Than I used my rolling-pin to roll down this 'clay pastry' into thin layer, as if I was going to bake some cookies ;-) It has to be made slowly and carefully (you'll get the trick in time) not to tear the clay. The rolled down clay should be cohesive, firm and aproximately 1 cm thick looking like a huge, thick pancake.
As you can see, using this method one is able to create some fancy patterns as the two tones of clay mix together smoothly giving this interesting, marble - like effect. After I had my 'pancake' rolled down, I measured and cut the desired shape of a rectangle big enough to cover the cage tube (my mold) and freely reach the ground with both it's ends. One need to be very gentle while forming.
The pictures show I helped myself with two little glasses: I put the whole construction on them since I needed the tube just to provide this curved shape of my tunnel. There's also one detail you may be interested in: do you see this small something on the top of the tunnel...? Well, this is the joint part that will fit an adequate hole of the main chamber section. See, how smart you can get?
When I considered the tunnel section finished I left it to rest since the air drying clay needs few hours to harden itself. Keep in mind, that during this process, the clay (always!) shrinks a bit loosing it's capacity. So, what's next...?
It really doesn't matter that much whether it's straight or not. Just try to keep it as neat as you can, your hamster will enjoy it anyway ;-) In the meantime, while it's drying, you can make the last part of the burrow: the main chamber cover.
Since it's the last part, you may get crazy a bit and use all the clay that's left in the sculpting process ;-) Take all the steps like: measuring, mixing, rolling down and cutting the clay to get the desired lid shape (it may be round, but it may be rectangular as well, the sky is the limit). I chose a common circle and added three 'blobs' of clay in it's down side making an additional edging to keep the lid in place better but they're not necessary (Nutka ate them anyway LOL).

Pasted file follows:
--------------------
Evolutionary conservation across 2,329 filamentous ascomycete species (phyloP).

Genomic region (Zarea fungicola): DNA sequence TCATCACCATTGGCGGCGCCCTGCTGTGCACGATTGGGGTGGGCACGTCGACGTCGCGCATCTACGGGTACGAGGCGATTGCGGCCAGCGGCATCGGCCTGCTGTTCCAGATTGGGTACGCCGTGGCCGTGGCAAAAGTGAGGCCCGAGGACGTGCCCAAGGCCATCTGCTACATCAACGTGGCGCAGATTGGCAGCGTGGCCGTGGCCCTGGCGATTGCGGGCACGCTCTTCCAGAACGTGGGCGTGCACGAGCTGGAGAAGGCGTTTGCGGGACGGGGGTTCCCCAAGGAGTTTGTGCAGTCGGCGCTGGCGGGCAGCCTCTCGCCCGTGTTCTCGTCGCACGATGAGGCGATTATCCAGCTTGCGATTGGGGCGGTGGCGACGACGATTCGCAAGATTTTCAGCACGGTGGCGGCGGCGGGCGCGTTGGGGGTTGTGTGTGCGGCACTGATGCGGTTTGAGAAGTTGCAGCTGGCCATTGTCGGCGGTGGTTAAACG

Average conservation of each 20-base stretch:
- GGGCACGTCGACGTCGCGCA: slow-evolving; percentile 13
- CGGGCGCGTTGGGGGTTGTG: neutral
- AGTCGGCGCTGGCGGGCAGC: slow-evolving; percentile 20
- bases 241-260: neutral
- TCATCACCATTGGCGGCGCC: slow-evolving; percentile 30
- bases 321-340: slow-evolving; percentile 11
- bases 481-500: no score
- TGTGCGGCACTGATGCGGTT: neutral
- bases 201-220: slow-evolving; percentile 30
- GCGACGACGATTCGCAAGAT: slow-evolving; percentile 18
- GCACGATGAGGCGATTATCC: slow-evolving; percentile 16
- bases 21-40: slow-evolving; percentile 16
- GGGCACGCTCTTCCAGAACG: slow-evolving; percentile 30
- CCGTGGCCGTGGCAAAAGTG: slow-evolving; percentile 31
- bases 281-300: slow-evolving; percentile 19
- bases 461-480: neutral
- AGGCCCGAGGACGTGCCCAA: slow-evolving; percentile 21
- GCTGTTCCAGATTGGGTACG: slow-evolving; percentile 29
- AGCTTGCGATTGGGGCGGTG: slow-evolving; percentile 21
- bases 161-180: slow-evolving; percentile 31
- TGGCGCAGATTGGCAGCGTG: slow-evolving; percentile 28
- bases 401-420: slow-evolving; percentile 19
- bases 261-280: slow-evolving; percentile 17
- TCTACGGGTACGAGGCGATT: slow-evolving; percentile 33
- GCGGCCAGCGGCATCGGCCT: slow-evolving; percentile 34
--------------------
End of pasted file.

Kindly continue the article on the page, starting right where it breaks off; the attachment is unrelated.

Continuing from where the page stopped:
Having the lid hardened I realised that I'm not pleased with it's look. I got plenty of clay left so I used it to upgrade the lid and make it look like a real cover (I even added a little heart on the top of it, LOL). It took some effort (wet sculpting all around the edges mainly) and needed additional forming directly on the main chamber section protected with the foil, but it was totally worth it.
The construction was left like this untouched for next three days to let it dry definately. I wanted to make sure that all the parts harden properly before I put the burrow into the cage and leave it to the beasts ;-) The lid cracked a bit during this process (the clay shrinking, remember...?) but I didn't mind: it was like a scar on Harry Potter's forehead LOL, the visible sign of love bursting from my clay heart on the top of the lid ;-) Nothing left do be done but cleaning.